Mandel hears about Rx drug abuse in county
by Toni Dengel
PDT Staff Writer
State Treasurer and candidate for the U.S. Senate seat currently held by Sherrod Brown, Republican Josh Mandel was in town Thursday to meet with employees of the Portsmouth City Health Department and members of the Scioto County Prescription Drug Action Team.
Lisa Roberts, R.N., public health nurse with the Portsmouth City Health Department talked about the history of the prescription drug problem, including passage of House Bill 93 that regulated pain clinics, and eventually resulted in all of them closing in Scioto County. Those present also talked about the help Scioto County has received from U.S. Sen. Rob Portman. Roberts touched on the economic woes caused by the closing of many of the area’s industries, and how that relates to the poor health rankings. Scioto County is in the bottom of Ohio’s 88 counties in health rankings.
Former Portsmouth Police Chief, and Independent candidate for Scioto County Sheriff, Charles Horner, gave Mandel the history of physicians who began mass producing prescriptions, leading to the pain clinic boom.
“About two to three years ago we saw the community come together collectively, physicians, educators, nurses, the Health Department, and law enforcement,” Horner said. “For the first time we grasped the ability to change things. And we went from 10 pill mills three years ago to zero today in Scioto County. We took action in that we got tired of waiting for the politicians to help us, and the federal government. And we took it to the media. And as a result of taking things to the media it removed the stigma.”
“It’s amazing what can happen when people put pressure on elected leaders,” Mandel responded.
Mandel said his campaign and his platform if elected senator is based on three issues - “jobs, jobs, and jobs.”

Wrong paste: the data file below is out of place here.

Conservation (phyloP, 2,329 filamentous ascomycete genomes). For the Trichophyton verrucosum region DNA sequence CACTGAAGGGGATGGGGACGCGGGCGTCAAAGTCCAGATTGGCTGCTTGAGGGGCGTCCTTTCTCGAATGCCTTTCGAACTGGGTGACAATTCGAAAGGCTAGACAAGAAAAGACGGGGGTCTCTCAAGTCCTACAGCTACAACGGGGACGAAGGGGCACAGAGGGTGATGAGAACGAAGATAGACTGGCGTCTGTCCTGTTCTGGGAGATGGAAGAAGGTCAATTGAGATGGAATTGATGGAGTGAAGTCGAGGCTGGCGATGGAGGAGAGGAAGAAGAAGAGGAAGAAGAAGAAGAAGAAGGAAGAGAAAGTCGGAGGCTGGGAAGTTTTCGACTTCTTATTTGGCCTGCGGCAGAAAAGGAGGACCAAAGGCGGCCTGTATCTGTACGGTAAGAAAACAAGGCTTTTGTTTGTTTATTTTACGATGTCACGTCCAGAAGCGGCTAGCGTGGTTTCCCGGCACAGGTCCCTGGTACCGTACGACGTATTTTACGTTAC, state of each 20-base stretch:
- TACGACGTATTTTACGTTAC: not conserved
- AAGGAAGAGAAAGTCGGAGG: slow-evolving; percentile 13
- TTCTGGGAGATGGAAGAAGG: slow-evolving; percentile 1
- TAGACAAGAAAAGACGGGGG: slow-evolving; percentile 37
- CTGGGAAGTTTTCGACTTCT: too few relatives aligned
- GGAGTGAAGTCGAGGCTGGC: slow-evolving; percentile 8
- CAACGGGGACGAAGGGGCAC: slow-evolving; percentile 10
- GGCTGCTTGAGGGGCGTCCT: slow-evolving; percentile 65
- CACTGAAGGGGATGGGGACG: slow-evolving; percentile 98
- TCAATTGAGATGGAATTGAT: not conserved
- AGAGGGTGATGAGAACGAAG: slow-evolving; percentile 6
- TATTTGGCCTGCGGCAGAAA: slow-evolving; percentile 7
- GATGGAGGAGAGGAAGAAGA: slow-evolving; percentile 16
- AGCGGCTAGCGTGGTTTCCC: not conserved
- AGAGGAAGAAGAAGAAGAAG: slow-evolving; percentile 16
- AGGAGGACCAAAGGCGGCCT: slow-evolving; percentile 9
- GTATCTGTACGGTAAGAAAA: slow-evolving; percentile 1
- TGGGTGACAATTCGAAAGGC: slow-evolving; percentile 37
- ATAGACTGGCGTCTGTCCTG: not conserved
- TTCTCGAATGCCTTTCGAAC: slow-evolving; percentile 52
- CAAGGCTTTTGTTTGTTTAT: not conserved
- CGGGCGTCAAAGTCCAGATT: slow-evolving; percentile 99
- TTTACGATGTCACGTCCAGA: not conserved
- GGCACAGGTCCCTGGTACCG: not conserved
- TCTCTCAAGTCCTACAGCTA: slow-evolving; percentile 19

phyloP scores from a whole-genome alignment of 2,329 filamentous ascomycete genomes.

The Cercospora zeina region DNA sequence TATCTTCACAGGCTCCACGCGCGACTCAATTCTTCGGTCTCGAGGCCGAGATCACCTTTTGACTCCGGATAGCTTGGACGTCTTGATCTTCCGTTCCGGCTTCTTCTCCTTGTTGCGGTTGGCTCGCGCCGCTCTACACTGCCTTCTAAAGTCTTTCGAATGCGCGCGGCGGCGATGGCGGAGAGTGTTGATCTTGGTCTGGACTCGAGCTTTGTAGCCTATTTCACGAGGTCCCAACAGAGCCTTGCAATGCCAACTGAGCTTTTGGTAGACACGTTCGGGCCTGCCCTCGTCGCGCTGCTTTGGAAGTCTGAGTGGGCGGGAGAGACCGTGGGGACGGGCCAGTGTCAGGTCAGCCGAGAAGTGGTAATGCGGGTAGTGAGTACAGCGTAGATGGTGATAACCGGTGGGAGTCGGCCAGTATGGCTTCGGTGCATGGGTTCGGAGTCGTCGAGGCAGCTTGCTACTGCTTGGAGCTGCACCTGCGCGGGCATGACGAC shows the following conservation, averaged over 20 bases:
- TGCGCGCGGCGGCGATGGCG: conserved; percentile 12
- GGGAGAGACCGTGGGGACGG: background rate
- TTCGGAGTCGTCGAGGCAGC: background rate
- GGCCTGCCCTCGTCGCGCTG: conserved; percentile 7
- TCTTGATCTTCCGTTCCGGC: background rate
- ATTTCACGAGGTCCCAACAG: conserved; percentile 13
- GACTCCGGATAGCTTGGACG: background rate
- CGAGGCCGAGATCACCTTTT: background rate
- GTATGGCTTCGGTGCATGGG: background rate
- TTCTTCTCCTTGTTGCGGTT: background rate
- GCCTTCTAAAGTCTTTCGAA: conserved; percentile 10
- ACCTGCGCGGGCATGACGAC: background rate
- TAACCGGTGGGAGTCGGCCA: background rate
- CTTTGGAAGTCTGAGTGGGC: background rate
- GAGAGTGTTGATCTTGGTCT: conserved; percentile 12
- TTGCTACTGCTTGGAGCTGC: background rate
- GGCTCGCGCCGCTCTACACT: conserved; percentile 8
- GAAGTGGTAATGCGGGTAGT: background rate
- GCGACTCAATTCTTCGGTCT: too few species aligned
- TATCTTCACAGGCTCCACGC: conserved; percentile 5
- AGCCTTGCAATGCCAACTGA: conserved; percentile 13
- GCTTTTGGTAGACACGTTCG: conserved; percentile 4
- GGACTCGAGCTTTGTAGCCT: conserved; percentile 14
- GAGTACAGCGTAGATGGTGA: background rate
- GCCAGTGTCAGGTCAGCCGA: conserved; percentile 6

At one point Mandel talked about the need to get bipartisan work done in Washington. He was asked how his going to Washington could change the perceived gridlock in Congress.
“I’m the grandson of blue collar workers and they instilled in me appreciation for getting your hands dirty and working hard,” Mandel said. “I’m also a Marine Corps veteran, and the Marine Corps instilled in me backbone. And when I go to Washington, I will carry with me the values of hard work, sweat, and not getting pushed around by the establishment. So I plan on building a coalition of other senators who are willing to take on the establishment, and take on the political bosses on both sides of the aisle to do the right thing for the people.”
Mandel was asked about the fact that the U.S. Congress has the lowest approval rating in history.
“I think you need leaders who have the discipline to focus on economic issues, and to have the backbone to stand up to political bosses from their own party,” Mandel said. “As citizens see new people going to Washington, I think they’ll see folks like myself and others who have a focus on changing Washington. The only way to change Washington is to change the people we send there.”
Mandel was asked why things had not changed with the arrival of Eric Cantor and Paul Ryan.
“The best thing I can tell you is the combination of blue collar roots and Marine Corps values instill in me the strength to stand up to the establishment, to stand up to the political bosses on both sides of the aisle, and do the right thing for the people of the state,” Mandel said.
Mandel said he plans to “spend a disproportionate amount of time in southern Ohio.”
Frank Lewis may be reached at 740-353-3101, ext. 232, or at email@example.com.
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